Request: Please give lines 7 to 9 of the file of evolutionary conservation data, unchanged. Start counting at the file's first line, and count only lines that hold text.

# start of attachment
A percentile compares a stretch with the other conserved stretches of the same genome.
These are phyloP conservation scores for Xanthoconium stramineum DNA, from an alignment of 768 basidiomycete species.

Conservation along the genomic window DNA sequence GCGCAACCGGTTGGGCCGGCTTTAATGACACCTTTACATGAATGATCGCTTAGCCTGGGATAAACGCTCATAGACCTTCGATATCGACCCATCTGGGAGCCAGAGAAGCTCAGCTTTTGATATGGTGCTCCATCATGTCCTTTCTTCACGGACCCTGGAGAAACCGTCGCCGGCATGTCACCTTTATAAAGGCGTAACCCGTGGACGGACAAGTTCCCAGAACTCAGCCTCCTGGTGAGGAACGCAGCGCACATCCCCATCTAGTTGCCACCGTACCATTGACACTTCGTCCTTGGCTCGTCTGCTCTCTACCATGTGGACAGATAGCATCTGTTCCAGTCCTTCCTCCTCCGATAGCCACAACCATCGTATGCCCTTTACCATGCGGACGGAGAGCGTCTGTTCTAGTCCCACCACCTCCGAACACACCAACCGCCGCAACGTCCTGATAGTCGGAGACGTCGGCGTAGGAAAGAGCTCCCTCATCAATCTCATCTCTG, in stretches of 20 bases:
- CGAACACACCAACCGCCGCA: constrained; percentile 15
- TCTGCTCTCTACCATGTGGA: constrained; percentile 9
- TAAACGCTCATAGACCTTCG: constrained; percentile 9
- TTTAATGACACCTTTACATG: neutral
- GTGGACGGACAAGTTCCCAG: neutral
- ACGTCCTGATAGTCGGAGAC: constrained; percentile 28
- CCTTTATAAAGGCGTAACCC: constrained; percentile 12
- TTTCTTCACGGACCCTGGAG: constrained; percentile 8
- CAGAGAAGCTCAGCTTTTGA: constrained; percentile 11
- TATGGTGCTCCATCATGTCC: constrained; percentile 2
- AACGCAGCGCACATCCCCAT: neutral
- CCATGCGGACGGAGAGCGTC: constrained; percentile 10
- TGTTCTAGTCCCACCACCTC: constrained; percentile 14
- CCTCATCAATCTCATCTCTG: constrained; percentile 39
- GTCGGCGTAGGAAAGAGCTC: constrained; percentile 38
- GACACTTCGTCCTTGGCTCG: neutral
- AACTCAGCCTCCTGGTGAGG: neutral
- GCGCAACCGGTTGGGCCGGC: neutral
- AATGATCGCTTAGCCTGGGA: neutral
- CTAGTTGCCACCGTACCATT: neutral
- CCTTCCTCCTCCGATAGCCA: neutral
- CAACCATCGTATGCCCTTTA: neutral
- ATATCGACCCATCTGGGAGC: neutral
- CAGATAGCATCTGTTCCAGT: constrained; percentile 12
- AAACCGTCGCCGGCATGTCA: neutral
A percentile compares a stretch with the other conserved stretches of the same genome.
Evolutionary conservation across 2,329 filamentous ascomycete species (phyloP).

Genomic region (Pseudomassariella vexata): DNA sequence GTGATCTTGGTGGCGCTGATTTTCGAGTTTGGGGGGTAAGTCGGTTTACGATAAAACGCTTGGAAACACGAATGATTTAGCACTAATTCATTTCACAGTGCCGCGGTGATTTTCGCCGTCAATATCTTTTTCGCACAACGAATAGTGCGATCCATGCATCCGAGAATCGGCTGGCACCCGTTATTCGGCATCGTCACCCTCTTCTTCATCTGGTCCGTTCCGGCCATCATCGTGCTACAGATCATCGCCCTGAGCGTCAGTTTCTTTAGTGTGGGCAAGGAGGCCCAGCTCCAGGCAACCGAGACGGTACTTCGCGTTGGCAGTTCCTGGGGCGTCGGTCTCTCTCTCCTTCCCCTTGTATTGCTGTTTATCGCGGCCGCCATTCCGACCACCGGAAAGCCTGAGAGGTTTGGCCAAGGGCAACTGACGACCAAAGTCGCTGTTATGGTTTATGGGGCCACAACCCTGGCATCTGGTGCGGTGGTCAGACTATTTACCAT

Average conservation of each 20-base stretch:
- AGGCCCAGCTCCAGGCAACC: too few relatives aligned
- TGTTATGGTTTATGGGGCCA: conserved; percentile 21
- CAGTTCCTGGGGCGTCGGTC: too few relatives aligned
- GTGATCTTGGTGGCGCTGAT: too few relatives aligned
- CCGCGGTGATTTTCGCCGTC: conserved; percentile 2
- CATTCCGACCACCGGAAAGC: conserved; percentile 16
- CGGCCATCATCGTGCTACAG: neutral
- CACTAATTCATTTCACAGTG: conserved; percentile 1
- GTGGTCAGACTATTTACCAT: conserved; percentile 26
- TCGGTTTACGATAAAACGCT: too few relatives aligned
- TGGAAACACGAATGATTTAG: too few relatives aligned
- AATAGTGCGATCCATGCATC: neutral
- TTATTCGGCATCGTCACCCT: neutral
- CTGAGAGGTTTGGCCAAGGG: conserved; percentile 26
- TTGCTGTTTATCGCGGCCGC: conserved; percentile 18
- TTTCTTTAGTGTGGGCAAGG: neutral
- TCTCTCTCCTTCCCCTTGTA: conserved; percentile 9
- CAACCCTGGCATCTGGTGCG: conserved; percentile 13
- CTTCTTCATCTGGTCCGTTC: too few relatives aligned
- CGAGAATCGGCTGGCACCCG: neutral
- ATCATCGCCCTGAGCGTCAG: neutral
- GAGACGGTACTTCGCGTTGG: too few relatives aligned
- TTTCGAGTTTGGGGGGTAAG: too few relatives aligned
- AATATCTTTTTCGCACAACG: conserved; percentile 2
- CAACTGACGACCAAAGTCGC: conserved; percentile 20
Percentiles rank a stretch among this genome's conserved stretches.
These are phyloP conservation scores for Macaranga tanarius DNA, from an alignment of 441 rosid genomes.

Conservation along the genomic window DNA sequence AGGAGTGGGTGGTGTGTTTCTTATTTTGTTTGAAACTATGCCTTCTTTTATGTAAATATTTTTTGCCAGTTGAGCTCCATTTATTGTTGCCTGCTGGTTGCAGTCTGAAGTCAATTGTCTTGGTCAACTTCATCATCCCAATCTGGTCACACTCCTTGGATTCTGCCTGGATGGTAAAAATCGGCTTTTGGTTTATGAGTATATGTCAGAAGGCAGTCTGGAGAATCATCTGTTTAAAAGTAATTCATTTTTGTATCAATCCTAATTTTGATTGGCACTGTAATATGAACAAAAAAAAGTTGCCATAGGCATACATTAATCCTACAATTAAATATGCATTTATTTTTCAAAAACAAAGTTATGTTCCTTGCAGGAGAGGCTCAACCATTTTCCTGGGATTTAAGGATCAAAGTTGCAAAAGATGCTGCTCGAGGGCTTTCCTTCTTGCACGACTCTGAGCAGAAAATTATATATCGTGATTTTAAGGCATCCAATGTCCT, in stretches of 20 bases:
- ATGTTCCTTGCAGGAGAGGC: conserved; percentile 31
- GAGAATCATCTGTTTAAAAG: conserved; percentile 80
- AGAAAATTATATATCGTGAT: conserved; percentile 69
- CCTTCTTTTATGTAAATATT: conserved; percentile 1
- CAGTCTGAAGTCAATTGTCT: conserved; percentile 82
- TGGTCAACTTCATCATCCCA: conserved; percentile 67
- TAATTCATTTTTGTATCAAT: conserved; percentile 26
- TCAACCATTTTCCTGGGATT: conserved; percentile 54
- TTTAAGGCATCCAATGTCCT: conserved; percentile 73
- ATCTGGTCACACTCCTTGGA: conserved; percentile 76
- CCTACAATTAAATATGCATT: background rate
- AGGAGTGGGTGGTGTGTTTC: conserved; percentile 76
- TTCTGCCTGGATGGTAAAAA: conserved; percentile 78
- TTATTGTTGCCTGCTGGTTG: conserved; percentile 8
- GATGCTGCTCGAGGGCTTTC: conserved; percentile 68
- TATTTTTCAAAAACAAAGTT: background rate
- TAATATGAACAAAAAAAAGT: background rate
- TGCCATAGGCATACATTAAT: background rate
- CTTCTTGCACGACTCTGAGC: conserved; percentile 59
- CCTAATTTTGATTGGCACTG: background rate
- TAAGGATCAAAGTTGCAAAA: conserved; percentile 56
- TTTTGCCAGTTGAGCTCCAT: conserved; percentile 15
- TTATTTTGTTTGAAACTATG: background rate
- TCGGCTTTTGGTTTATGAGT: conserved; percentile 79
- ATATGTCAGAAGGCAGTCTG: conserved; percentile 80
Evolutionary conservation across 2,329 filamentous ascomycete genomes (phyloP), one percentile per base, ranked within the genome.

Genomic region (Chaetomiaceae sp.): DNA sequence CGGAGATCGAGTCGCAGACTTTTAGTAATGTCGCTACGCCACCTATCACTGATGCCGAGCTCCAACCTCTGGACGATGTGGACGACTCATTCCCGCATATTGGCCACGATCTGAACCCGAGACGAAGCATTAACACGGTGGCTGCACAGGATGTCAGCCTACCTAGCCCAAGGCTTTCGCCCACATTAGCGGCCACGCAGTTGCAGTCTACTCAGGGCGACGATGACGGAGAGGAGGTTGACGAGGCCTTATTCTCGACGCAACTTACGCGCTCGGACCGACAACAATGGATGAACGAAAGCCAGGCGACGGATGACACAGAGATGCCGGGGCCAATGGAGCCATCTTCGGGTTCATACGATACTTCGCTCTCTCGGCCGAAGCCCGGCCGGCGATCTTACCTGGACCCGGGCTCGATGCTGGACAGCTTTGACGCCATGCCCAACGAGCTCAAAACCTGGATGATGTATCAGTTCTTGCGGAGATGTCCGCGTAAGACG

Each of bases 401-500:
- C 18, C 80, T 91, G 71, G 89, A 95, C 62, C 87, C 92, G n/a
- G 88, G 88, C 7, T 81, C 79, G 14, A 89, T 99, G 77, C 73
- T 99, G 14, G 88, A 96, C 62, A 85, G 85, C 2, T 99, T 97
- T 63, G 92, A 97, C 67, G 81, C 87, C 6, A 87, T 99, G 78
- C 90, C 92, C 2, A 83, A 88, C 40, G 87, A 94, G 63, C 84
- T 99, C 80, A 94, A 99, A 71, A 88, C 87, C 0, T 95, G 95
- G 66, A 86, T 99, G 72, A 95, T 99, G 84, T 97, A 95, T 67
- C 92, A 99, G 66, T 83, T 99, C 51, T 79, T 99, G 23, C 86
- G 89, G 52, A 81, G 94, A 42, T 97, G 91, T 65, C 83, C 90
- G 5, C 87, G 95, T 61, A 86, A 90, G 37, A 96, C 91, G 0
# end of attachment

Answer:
- TTTAATGACACCTTTACATG: neutral
- GTGGACGGACAAGTTCCCAG: neutral
- ACGTCCTGATAGTCGGAGAC: constrained; percentile 28